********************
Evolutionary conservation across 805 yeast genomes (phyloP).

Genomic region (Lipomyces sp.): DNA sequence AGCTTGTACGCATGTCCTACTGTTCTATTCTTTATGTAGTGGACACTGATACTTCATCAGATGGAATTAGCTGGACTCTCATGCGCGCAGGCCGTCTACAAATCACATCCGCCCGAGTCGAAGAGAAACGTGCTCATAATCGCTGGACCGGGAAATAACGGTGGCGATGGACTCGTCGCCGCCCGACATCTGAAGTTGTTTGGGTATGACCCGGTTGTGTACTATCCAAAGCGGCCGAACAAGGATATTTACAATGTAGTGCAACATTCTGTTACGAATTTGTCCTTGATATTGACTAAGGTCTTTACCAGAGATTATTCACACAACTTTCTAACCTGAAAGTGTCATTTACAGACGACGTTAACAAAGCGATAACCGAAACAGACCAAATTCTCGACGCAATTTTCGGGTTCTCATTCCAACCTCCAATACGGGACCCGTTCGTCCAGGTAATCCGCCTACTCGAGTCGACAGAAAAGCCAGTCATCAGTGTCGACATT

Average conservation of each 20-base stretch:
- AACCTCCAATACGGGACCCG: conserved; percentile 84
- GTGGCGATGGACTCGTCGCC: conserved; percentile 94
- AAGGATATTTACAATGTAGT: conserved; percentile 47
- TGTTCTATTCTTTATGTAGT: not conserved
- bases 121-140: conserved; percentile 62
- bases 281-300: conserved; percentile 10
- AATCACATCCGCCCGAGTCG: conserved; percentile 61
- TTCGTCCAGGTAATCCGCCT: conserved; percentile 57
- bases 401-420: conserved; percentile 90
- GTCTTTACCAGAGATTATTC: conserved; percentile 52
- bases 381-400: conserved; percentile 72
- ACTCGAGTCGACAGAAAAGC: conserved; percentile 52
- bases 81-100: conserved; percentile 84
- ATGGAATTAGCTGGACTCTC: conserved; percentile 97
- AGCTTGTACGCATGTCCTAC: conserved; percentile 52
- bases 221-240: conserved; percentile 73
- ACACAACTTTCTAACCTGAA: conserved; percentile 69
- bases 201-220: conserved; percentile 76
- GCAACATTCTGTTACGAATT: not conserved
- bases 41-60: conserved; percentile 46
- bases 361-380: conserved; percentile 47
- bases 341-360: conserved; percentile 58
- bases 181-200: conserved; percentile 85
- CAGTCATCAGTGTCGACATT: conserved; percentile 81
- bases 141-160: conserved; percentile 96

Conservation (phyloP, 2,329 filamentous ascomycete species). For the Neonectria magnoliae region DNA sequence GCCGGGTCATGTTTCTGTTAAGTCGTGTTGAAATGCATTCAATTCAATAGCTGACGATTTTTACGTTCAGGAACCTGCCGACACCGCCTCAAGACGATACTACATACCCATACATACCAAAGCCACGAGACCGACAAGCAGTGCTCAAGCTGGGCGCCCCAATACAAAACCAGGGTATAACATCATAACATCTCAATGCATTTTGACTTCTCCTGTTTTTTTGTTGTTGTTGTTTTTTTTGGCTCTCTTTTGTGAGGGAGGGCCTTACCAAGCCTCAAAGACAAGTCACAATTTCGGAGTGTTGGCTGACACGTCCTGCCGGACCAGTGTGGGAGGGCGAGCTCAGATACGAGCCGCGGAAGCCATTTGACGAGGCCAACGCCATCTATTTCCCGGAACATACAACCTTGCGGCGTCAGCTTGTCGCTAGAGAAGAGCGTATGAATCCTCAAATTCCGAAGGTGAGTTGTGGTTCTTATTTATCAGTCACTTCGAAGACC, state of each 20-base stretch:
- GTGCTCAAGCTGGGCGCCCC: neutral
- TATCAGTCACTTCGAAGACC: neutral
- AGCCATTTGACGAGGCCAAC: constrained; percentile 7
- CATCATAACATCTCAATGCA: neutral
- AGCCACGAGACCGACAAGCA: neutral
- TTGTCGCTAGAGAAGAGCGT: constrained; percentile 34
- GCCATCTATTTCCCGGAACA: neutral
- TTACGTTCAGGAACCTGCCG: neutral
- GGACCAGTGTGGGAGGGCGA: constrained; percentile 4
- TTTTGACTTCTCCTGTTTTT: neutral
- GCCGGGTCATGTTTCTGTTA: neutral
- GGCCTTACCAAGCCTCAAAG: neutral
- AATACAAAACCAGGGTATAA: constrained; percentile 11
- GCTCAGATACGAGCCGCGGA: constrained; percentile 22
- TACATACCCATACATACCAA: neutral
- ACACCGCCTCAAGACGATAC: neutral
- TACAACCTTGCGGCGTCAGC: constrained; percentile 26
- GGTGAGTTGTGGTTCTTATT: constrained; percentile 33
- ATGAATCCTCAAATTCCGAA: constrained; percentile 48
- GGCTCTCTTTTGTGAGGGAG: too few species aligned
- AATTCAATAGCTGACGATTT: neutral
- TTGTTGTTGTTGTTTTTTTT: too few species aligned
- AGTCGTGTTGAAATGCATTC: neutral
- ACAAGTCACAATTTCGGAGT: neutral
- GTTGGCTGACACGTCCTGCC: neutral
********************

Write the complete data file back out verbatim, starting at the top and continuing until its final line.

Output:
Evolutionary conservation across 805 yeast genomes (phyloP).

Genomic region (Lipomyces sp.): DNA sequence AGCTTGTACGCATGTCCTACTGTTCTATTCTTTATGTAGTGGACACTGATACTTCATCAGATGGAATTAGCTGGACTCTCATGCGCGCAGGCCGTCTACAAATCACATCCGCCCGAGTCGAAGAGAAACGTGCTCATAATCGCTGGACCGGGAAATAACGGTGGCGATGGACTCGTCGCCGCCCGACATCTGAAGTTGTTTGGGTATGACCCGGTTGTGTACTATCCAAAGCGGCCGAACAAGGATATTTACAATGTAGTGCAACATTCTGTTACGAATTTGTCCTTGATATTGACTAAGGTCTTTACCAGAGATTATTCACACAACTTTCTAACCTGAAAGTGTCATTTACAGACGACGTTAACAAAGCGATAACCGAAACAGACCAAATTCTCGACGCAATTTTCGGGTTCTCATTCCAACCTCCAATACGGGACCCGTTCGTCCAGGTAATCCGCCTACTCGAGTCGACAGAAAAGCCAGTCATCAGTGTCGACATT

Average conservation of each 20-base stretch:
- AACCTCCAATACGGGACCCG: conserved; percentile 84
- GTGGCGATGGACTCGTCGCC: conserved; percentile 94
- AAGGATATTTACAATGTAGT: conserved; percentile 47
- TGTTCTATTCTTTATGTAGT: not conserved
- bases 121-140: conserved; percentile 62
- bases 281-300: conserved; percentile 10
- AATCACATCCGCCCGAGTCG: conserved; percentile 61
- TTCGTCCAGGTAATCCGCCT: conserved; percentile 57
- bases 401-420: conserved; percentile 90
- GTCTTTACCAGAGATTATTC: conserved; percentile 52
- bases 381-400: conserved; percentile 72
- ACTCGAGTCGACAGAAAAGC: conserved; percentile 52
- bases 81-100: conserved; percentile 84
- ATGGAATTAGCTGGACTCTC: conserved; percentile 97
- AGCTTGTACGCATGTCCTAC: conserved; percentile 52
- bases 221-240: conserved; percentile 73
- ACACAACTTTCTAACCTGAA: conserved; percentile 69
- bases 201-220: conserved; percentile 76
- GCAACATTCTGTTACGAATT: not conserved
- bases 41-60: conserved; percentile 46
- bases 361-380: conserved; percentile 47
- bases 341-360: conserved; percentile 58
- bases 181-200: conserved; percentile 85
- CAGTCATCAGTGTCGACATT: conserved; percentile 81
- bases 141-160: conserved; percentile 96

Conservation (phyloP, 2,329 filamentous ascomycete species). For the Neonectria magnoliae region DNA sequence GCCGGGTCATGTTTCTGTTAAGTCGTGTTGAAATGCATTCAATTCAATAGCTGACGATTTTTACGTTCAGGAACCTGCCGACACCGCCTCAAGACGATACTACATACCCATACATACCAAAGCCACGAGACCGACAAGCAGTGCTCAAGCTGGGCGCCCCAATACAAAACCAGGGTATAACATCATAACATCTCAATGCATTTTGACTTCTCCTGTTTTTTTGTTGTTGTTGTTTTTTTTGGCTCTCTTTTGTGAGGGAGGGCCTTACCAAGCCTCAAAGACAAGTCACAATTTCGGAGTGTTGGCTGACACGTCCTGCCGGACCAGTGTGGGAGGGCGAGCTCAGATACGAGCCGCGGAAGCCATTTGACGAGGCCAACGCCATCTATTTCCCGGAACATACAACCTTGCGGCGTCAGCTTGTCGCTAGAGAAGAGCGTATGAATCCTCAAATTCCGAAGGTGAGTTGTGGTTCTTATTTATCAGTCACTTCGAAGACC, state of each 20-base stretch:
- GTGCTCAAGCTGGGCGCCCC: neutral
- TATCAGTCACTTCGAAGACC: neutral
- AGCCATTTGACGAGGCCAAC: constrained; percentile 7
- CATCATAACATCTCAATGCA: neutral
- AGCCACGAGACCGACAAGCA: neutral
- TTGTCGCTAGAGAAGAGCGT: constrained; percentile 34
- GCCATCTATTTCCCGGAACA: neutral
- TTACGTTCAGGAACCTGCCG: neutral
- GGACCAGTGTGGGAGGGCGA: constrained; percentile 4
- TTTTGACTTCTCCTGTTTTT: neutral
- GCCGGGTCATGTTTCTGTTA: neutral
- GGCCTTACCAAGCCTCAAAG: neutral
- AATACAAAACCAGGGTATAA: constrained; percentile 11
- GCTCAGATACGAGCCGCGGA: constrained; percentile 22
- TACATACCCATACATACCAA: neutral
- ACACCGCCTCAAGACGATAC: neutral
- TACAACCTTGCGGCGTCAGC: constrained; percentile 26
- GGTGAGTTGTGGTTCTTATT: constrained; percentile 33
- ATGAATCCTCAAATTCCGAA: constrained; percentile 48
- GGCTCTCTTTTGTGAGGGAG: too few species aligned
- AATTCAATAGCTGACGATTT: neutral
- TTGTTGTTGTTGTTTTTTTT: too few species aligned
- AGTCGTGTTGAAATGCATTC: neutral
- ACAAGTCACAATTTCGGAGT: neutral
- GTTGGCTGACACGTCCTGCC: neutral